Virtually Normal: What Will Change in the Writing World
May 15, 2020 § 20 Comments
By Jan Priddy
Twenty years ago this June, I attended The Flight of the Mind, a generative writing retreat for women. Two of the founders, poet and memoirist Judith Barrington and publisher Ruth Gundle were the driving force behind two week-long summer workshops, small groups of about twelve to fourteen women who were privileged to work with genuinely famous writers. I was fortunate to be accepted for five summers in a row. Dorianne Laux, Gish Jen, Allison Joseph, Grace Paley, Judith Barrington, Helena Maria Viramontes, Marjorie Sandor, Barbara Wilson, and Alienda Rodriguez led groups in poetry, memoir, and fiction during one of the two weeks in 2000. Every morning we met in our groups, and in the afternoon we wrote or hiked, ran or watched the river flow by. There were evening readings by each of the mentor-teachers, and also readings by students. For a solid week, eighty women talked of nothing but writing. It was glorious.
The workshops were wonderful, but so was everything about those weeks. The site was a “Dominican Order’s rustic retreat center on the McKenzie River.” Simple rooms with a desk. Incredible food—various and freshly made on site. No cell service (if we’d had cellphones), no television or internet, only one phone with a single short call allowed only once a day, and the newspaper available down the road. Communal showers blasted us clean. Hikes led to a massive waterfall and pool of glacial water too pure to support fish, a hot spring, and mature forest all around.
The pace was focused, refreshing, and wildly productive. Everything was impeccably run because planning continued nearly year around: find writers to lead workshops, review student applications, seek funding for scholarships, hire cooks and bakers, arrange for transportation and menus and supplies. Work for the next year began immediately after the summer session, and it seemed like full time work when I talked to Ruth Gundle. She had cooked meals to order for the first year’s small group, seventeen years earlier. By the time I first attended, talented bakers and chefs took vacation time in order to feed eighty women and bask in the rich creative atmosphere.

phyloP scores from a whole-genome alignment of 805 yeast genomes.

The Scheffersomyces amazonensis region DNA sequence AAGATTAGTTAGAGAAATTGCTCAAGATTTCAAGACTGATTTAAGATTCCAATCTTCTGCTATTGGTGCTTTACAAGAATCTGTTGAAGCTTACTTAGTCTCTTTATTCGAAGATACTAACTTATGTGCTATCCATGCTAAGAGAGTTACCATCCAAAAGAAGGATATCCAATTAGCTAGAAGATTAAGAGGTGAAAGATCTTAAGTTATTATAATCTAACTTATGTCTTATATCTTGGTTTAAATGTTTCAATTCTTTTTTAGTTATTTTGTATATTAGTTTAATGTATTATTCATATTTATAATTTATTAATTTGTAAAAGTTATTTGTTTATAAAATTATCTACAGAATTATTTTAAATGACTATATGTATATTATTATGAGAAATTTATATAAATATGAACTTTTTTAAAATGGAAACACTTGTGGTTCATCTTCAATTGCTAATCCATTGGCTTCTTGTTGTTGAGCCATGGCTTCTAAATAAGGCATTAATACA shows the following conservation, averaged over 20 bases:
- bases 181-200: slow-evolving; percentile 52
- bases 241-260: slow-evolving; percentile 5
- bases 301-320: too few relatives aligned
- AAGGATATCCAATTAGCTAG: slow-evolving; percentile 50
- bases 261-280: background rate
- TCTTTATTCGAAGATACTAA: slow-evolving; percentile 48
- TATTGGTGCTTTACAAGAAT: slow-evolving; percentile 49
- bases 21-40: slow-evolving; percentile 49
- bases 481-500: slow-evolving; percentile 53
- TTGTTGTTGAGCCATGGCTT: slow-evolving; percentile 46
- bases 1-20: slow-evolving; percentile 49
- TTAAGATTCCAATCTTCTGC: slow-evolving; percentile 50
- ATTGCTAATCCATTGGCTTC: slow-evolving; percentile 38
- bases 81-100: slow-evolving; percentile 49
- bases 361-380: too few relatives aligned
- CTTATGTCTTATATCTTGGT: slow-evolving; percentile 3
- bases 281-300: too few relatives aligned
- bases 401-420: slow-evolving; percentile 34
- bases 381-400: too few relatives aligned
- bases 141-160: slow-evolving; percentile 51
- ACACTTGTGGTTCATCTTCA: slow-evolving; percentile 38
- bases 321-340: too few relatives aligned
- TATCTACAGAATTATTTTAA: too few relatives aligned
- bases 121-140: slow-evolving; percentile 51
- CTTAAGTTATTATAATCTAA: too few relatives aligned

It was a nonprofit, it was divine, and it benefited hundreds of women writers. I was fortunate to have five years at Flight, including the last.
The 2000 application packet announced there would be a break after that seventeenth summer. The eighteenth year would be a “Jubilee year” and Flight would return in 2002. “Rest assured, we will continue, just as before, or perhaps with greater energy, in 2002.” I immediately feared this was a promise they could not keep, and this was part of the reason I sat down in my garage with my acceptance packet in my hand and cried. Once they had a year off, I felt sure it would be impossible to face the task again. And so it was.
Recently journals and writing events have begun moving online. Like The Flight of the Mind, I have no faith that after a year we will return “back to normal.” Publications are quicker, simpler, cheaper online. Massive conventions that always were intimidating to some of us may begin to look foolish if not downright dangerous to many. We will adjust for the time of our necessary isolation, and at the end of it, what we accepted as inevitable just last year will have been proven otherwise.
The last meeting of The Flight of the Mind week always concluded with a gentle warning from Judith Barrington. Flight existed as a sort of writers’ paradise, she’d say in a voice both powerful and soft, and reentering world beyond we should be kind and patient with ourselves. Take the time, breathe and remember who we are.
I drove alone several hours to get home, and I did take my time, pulling over now and again to think of what I’d left behind at Flight and what I had to look forward to at home.
I think we will be okay because ideas and imagination and experience remain. Much will change and refuse to change back, but we will write. We will read. We will re-balance our lives and recreate our world, because creation is what we do best.
Jan Priddy’s work has earned an Oregon Literary Arts Fellowship, Arts & Letters fellowship, Soapstone residency, Pushcart nomination, and numerous publications. An MFA graduate from Pacific University, she shelters in place in the NW corner of her home state of Oregon, writes, weaves, walks, and blogs at IMPERFECT PATIENCE.